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Travels in Malaysia with children part 1 (Penang)

Traditional Chinese shop house

Traditional Chinese shop house

We are at the beginning of 5 weeks of a family holiday with our 6 year old daughter and 4 year old son. We are beginning our adventure in Penang, Malaysia. I only have my Samsung Galaxy SIII and Samsung Note 8 with me and so I don’t have my usual ability to edit. Hopefully this series of posts will be ok!

Delicious dosa

Delicious dosa

We are staying in a 3 bedroom apartment near the best street for street food in Penang. We started the day seeking peanut pancakes and settling for pau (steamed buns) for our kids and laksa for my husband and hokkein mee for me. It was ok but heavy on grains which I avoid so it left me still hungry.

Hokkein mee

Hokkein mee

From there we ventured on to find more food on Macalister Street and finally we were full.

Chinese hawker stall

Chinese hawker stall

We intended all day to catch the free loop bus that drives around the UNESCO listed old town of Georgetown but instead we walked and had regular treats to keep us going. Having 3 weeks ago been in Quito old town which is also listed I was amazed by the contrast here in that Quito seems better preserved. The street art in Georgetown is amazing and we delighted in traipsing along glimpsing a group of tourists taking photos and heading over there to see another fascinating mural.13878890553452138788925450801387889416501613878892658181138788916212931387889171496413878891900195138788919888761387889247326913878892391208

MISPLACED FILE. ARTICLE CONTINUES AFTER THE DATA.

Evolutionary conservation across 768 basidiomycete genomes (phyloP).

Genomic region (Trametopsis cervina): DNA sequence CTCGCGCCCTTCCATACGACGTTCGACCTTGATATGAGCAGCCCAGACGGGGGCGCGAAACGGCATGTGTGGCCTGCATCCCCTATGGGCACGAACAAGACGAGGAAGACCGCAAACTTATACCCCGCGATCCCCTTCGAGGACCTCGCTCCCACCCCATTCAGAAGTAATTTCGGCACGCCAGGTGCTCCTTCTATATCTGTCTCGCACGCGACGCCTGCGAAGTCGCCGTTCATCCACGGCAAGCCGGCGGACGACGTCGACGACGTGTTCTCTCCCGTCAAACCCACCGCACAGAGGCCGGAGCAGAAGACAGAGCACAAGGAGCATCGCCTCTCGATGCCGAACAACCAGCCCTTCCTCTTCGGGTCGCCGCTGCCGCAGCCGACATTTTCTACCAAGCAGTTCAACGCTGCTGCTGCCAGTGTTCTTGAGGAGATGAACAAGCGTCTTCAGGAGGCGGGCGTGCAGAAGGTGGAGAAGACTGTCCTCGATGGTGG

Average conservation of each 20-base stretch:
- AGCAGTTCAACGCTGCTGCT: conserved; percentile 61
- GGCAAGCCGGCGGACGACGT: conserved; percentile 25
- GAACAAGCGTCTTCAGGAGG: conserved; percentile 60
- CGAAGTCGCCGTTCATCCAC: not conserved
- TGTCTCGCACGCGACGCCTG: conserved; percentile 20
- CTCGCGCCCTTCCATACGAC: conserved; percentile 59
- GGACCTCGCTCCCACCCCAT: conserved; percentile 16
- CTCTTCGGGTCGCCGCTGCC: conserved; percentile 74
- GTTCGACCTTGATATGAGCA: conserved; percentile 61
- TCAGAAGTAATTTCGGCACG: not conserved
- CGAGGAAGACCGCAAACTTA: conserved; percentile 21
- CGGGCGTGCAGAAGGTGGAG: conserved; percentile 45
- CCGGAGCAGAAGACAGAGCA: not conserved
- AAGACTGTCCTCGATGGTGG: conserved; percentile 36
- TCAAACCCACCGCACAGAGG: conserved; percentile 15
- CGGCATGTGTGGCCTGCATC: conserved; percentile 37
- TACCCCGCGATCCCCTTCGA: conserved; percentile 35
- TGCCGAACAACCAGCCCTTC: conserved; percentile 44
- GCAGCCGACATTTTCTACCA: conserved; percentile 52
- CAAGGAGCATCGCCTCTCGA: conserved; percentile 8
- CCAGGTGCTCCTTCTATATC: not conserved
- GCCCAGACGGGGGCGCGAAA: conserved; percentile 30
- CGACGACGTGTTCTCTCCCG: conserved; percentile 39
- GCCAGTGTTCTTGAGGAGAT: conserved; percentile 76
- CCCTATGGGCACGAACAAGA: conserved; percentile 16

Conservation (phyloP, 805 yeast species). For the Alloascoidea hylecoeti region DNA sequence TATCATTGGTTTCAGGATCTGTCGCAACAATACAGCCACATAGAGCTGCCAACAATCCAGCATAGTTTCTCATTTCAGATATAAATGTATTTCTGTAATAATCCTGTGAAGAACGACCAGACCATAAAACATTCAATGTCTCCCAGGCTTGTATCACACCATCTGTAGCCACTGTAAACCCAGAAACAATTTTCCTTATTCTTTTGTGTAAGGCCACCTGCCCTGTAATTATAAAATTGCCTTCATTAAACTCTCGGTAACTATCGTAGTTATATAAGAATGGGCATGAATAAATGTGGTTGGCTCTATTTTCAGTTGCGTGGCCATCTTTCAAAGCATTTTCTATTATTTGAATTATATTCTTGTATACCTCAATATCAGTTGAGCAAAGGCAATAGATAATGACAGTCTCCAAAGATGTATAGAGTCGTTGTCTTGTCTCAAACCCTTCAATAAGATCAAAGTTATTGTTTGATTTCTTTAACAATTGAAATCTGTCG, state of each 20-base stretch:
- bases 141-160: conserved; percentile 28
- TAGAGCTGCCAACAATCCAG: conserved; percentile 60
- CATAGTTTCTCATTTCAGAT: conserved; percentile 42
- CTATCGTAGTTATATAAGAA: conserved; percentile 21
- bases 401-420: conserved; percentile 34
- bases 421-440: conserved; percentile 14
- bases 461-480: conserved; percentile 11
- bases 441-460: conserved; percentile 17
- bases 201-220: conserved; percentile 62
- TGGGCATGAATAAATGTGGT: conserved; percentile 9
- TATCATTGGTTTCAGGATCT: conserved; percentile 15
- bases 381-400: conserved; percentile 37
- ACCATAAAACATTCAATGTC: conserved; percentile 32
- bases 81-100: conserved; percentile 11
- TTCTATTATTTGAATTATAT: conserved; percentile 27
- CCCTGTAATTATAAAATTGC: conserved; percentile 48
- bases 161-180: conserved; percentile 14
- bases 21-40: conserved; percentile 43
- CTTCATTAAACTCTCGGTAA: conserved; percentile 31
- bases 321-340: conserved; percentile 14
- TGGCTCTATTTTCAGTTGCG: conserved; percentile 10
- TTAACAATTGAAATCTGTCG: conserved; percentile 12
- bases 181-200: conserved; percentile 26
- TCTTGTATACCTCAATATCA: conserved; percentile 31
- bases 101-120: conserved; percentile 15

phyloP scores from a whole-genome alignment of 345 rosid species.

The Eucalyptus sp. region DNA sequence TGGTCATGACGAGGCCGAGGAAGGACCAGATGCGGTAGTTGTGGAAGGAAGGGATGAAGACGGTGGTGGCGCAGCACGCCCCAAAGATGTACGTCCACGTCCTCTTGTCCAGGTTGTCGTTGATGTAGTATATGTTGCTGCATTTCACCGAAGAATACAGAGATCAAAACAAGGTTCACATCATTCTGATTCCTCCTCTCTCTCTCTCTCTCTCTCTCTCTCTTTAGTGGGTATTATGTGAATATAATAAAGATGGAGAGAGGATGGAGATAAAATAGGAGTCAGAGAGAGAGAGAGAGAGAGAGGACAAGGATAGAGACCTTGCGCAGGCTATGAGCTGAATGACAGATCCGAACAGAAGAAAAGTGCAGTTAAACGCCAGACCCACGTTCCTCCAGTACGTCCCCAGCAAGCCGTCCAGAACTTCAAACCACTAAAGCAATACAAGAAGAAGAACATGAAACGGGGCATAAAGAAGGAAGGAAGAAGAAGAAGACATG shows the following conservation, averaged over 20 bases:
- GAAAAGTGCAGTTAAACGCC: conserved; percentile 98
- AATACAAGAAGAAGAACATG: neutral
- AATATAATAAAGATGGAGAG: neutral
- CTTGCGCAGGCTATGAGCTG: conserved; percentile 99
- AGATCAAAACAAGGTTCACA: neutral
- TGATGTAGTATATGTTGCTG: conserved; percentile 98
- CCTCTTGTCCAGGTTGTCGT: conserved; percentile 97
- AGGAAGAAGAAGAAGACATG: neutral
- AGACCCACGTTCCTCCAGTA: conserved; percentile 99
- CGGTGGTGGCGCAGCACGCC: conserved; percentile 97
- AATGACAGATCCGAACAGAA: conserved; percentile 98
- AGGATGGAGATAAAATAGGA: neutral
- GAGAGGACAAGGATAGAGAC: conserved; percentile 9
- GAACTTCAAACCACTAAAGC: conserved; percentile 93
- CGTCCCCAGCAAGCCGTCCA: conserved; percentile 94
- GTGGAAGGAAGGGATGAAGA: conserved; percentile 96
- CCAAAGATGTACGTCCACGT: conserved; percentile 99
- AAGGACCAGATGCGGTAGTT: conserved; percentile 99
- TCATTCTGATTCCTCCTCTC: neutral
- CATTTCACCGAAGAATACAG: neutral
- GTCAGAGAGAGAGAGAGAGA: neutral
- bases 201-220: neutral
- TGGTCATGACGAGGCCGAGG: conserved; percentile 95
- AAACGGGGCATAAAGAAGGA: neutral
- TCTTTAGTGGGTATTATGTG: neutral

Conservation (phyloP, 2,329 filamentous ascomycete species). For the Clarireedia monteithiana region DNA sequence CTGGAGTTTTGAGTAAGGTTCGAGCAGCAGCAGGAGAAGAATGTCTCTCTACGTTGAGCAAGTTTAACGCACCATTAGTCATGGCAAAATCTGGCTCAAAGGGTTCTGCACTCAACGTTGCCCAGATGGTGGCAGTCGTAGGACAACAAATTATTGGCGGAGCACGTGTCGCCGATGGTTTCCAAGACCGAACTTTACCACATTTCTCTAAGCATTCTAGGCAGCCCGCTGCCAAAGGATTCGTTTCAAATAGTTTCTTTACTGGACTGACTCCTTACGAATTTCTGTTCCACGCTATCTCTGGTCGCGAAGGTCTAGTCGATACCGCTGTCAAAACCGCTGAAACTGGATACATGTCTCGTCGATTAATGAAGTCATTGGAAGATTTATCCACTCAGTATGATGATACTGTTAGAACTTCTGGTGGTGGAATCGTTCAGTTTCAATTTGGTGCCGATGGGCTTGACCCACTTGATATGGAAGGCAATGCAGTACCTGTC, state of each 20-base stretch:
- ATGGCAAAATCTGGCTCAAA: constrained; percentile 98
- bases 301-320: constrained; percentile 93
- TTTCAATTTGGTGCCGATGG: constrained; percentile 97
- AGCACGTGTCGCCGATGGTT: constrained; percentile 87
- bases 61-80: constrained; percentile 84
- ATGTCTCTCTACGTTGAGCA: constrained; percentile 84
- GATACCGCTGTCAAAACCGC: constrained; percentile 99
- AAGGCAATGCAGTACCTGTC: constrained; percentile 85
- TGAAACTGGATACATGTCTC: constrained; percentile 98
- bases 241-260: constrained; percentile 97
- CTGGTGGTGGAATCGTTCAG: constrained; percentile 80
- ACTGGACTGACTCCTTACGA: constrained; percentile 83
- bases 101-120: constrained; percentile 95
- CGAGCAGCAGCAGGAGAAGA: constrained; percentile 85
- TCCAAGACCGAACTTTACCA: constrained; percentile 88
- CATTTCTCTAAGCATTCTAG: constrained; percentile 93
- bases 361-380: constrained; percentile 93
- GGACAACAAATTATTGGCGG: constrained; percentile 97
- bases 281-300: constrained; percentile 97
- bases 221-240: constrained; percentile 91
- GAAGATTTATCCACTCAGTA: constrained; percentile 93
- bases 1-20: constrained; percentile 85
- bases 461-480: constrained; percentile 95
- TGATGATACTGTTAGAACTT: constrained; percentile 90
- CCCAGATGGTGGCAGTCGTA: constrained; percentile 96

We were repeatedly offered a lift in a trishaw but it seemed like exploitation to ask a very lean old man to pull the big heavy trishaw and us.13878892279827

Some Chinese families built stilt houses on large wooden jetties and people still live there. It was fascinating to walk among the stilt houses but uncomfortable too peering into people’s lives.


At times we all struggled with the smells from the open drains, especially our children. We quickly learnt how to use squat toilets without toilet paper and only a hose and how to walk on the road with the traffic because of the lack of footpaths and cross many lanes of traffic without a pedestrian crossing. At the Cornwallis fort we found a large playground where our children could play and take a break from the vigilance of walking through narrow streets full of traffic. We had a great day!13878907560057


7 comments on “Travels in Malaysia with children part 1 (Penang)

  1. intentional consumption
    December 24, 2013

    Great photos!

  2. Pingback: Travels in Malaysia with children part 2 | strivetoengage

  3. Pingback: Travels in Malaysia with children part 3 | strivetoengage

  4. Pingback: Travels in Malaysia with children part 4 | strivetoengage

  5. Pingback: Travels in Malaysia with children part 5 | strivetoengage

  6. Pingback: Melbourne Street Art | strivetoengage

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